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Lighting the Way


Advances in new lighting technologies are creating opportunities for store managers who want to offer as many lighting choices as possible.

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This is, of course, difficult in most product categories, but especially tough in lighting as suppliers expand their offerings.

And then there’s the customer. The proliferation of new types of lamps and bulbs can certainly be confusing for a customer who may be unsure about which product he should buy and why. Stock replacement lamp? High performance? Xenon? Halogen?

As usual, the customer will look to you for the answer, so you should know what your store carries and the features and benefits of these products. In addition to figuring out which bulb fits a particular year, make and model of vehicle, you may also have to provide some guidance on what the various upgrade options are and the benefits they provide.


Several factors are driving lighting technology today. One is the use of brighter high-performance lighting on a growing number of late-model luxury vehicles. In the late 1990s, two new types of “xenon” headlamps were introduced. One type is the “High Intensity Discharge,” or HID lighting system, which uses a special high-voltage bulb that contains no filament. Inside the HID bulb are two electrodes separated by a gap, and a mixture of xenon gas, mercury and halide salts. A ballast unit steps up the base voltage supplied to the HID lamp to create an electrical arc between the electrodes. This produces a “plasma discharge” inside the bulb that gives off a brilliant bluish colored light.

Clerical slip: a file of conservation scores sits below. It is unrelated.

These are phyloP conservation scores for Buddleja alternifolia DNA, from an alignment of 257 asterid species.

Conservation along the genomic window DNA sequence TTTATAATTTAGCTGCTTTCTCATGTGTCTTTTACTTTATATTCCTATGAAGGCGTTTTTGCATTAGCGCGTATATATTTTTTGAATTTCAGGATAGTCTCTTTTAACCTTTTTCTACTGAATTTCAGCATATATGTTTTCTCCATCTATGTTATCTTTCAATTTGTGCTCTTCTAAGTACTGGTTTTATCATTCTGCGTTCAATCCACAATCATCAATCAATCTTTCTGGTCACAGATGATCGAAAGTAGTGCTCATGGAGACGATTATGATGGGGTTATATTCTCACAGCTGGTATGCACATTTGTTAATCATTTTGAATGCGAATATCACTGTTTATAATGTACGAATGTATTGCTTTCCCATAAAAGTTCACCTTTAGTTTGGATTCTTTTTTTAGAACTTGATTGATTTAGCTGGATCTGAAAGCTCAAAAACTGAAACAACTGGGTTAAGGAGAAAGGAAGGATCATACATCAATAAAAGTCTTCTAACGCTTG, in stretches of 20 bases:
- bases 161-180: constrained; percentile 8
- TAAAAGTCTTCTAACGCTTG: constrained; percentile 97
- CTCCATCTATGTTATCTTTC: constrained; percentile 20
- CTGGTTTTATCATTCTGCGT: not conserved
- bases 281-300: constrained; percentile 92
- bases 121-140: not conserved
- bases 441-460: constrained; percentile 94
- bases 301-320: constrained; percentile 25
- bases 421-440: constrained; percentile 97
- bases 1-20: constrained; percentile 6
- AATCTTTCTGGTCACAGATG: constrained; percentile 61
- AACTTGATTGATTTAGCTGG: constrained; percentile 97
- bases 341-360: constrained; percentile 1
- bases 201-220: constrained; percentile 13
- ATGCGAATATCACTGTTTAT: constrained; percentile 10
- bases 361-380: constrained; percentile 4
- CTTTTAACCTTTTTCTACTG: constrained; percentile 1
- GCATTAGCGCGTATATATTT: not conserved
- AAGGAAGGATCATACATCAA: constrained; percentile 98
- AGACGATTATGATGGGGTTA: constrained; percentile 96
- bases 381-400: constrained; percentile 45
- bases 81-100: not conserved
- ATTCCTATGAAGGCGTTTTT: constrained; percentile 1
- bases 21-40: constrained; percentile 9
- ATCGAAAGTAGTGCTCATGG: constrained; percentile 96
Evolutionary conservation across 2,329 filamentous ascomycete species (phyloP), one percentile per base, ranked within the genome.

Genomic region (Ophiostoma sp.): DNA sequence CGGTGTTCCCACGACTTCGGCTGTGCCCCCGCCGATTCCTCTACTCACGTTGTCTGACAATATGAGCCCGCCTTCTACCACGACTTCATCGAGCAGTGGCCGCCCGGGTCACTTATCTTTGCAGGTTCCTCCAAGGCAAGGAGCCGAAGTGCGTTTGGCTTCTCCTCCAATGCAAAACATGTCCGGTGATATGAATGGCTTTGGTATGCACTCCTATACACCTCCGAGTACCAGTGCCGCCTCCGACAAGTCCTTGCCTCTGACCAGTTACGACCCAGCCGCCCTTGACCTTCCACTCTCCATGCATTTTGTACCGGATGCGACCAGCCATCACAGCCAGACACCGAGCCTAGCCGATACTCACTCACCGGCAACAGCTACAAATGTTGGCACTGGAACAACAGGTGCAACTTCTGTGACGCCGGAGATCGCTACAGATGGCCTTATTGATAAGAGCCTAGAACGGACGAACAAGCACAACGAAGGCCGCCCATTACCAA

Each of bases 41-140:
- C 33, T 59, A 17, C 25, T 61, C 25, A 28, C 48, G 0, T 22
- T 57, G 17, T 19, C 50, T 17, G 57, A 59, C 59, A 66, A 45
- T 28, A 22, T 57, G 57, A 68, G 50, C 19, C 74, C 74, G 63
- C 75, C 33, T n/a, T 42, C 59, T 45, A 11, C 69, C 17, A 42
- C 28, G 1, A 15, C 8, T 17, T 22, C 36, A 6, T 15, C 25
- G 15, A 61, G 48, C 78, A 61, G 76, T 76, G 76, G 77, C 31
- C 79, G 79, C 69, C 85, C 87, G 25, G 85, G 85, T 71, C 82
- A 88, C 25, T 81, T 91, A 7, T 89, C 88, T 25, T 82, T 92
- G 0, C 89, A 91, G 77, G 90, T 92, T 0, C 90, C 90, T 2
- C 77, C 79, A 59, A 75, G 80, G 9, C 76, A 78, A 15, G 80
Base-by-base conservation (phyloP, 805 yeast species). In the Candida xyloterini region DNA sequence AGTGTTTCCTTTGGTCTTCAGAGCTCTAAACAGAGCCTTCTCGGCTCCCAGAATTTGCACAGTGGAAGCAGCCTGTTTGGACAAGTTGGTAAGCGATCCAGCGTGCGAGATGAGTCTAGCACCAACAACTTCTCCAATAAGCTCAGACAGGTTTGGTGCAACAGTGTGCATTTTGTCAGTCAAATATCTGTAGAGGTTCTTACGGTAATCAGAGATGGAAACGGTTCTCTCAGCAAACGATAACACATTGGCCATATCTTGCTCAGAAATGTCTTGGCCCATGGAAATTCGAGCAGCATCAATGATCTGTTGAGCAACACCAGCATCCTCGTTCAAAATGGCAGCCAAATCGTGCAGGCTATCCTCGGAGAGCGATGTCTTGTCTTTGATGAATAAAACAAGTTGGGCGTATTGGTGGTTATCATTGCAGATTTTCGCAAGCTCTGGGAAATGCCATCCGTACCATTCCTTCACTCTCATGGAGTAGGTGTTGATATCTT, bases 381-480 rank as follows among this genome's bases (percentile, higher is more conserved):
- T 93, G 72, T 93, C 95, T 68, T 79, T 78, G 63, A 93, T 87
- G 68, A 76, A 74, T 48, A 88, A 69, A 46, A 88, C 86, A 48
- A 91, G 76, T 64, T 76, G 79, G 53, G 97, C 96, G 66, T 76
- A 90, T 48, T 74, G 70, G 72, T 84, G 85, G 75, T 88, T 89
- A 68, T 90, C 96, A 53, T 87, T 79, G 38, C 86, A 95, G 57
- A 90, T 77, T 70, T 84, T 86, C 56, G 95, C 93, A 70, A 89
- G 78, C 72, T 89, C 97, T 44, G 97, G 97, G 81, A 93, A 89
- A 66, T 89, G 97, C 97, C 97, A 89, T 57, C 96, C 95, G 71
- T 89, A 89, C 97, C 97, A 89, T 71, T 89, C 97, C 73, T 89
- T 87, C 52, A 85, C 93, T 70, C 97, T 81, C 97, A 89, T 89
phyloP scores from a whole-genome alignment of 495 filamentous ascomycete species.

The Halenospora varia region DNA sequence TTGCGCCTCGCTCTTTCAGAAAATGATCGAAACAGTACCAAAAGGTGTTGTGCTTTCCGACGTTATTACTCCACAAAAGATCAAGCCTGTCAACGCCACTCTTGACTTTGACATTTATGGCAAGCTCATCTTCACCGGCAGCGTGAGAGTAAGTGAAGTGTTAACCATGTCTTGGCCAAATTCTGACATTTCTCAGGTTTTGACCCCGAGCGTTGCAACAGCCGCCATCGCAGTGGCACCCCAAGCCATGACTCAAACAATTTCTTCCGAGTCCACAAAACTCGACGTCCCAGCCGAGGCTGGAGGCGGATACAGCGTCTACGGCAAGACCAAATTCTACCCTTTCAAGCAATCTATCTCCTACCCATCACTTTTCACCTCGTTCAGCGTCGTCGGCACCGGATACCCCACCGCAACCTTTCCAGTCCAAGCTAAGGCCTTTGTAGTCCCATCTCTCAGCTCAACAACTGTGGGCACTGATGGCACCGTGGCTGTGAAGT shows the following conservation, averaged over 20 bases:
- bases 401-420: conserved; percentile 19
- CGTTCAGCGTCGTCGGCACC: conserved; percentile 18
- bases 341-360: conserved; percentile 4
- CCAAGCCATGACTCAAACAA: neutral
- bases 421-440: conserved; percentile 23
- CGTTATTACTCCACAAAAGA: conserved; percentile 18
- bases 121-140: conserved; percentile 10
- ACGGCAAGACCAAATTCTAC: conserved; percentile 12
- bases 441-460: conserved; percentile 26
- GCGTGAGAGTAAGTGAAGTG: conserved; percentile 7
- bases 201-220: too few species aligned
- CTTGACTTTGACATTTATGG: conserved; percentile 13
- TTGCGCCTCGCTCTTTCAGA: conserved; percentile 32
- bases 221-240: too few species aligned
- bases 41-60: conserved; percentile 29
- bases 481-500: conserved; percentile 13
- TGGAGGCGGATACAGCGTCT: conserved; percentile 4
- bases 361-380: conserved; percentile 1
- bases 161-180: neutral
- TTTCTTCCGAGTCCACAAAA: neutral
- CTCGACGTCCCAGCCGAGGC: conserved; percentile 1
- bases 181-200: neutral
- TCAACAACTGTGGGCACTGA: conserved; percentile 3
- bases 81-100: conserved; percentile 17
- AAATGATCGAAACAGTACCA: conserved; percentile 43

For those who want the performance of HID headlamps in a vehicle they are currently driving, there are several upgrade options from which to choose.

One is to upgrade to “blue” headlamps that have a special blue coating that filters out the yellow rays produced by the filament. The blue lamps actually produce a brilliant white light that improves nighttime visibility, but without the bluish tint of HID lighting that some oncoming drivers may find to be distracting or annoying. The blue headlamps replace the stock lamps perfectly, require no wiring modifications or other changes, and they are street legal. The main benefits provided by this type of upgrade are improved clarity and reduced glare for all kinds of driving conditions.


Another upgrade option to improve lighting performance and driving safety is an “ultra-white” xenon-filled headlamp. This is a premium-type product that provides up to 80 percent more light. The optics may also be better with some lamps designed to cast a 30 percent wider beam pattern on the road for better peripheral viewing when turning. Some xenon headlamps use a high-powered, 55-watt low-beam filament to make it brighter and more efficient than standard halogen and incandescent headlamps. The light produced by the bulb is also whiter (around 3,800K) but does not use a blue surface coating to filter the light. These are also direct-fit replacement bulbs for stock applications and require no modifications.



Moving to the rear of the vehicle, things haven’t changed a great deal over the years. Taillight and stop light bulbs have gotten smaller and changed from socket-and-pin receptacles to push-fit receptacles. Most vehicle manufacturers have also gone to composite taillight assemblies rather than lens covers, which increases the price or repair cost if a taillight is broken. Aftermarket replacement taillight assemblies can save customers quite a few bucks compared to new OEM units. The same goes for aftermarket headlamp assemblies though coverage is limited to the more popular models.

There’s also a growing market for customizing a vehicle’s appearance by changing the taillight housings. The clear plastic look is a popular conversion for many sport compact cars, as well as trucks and SUVs.

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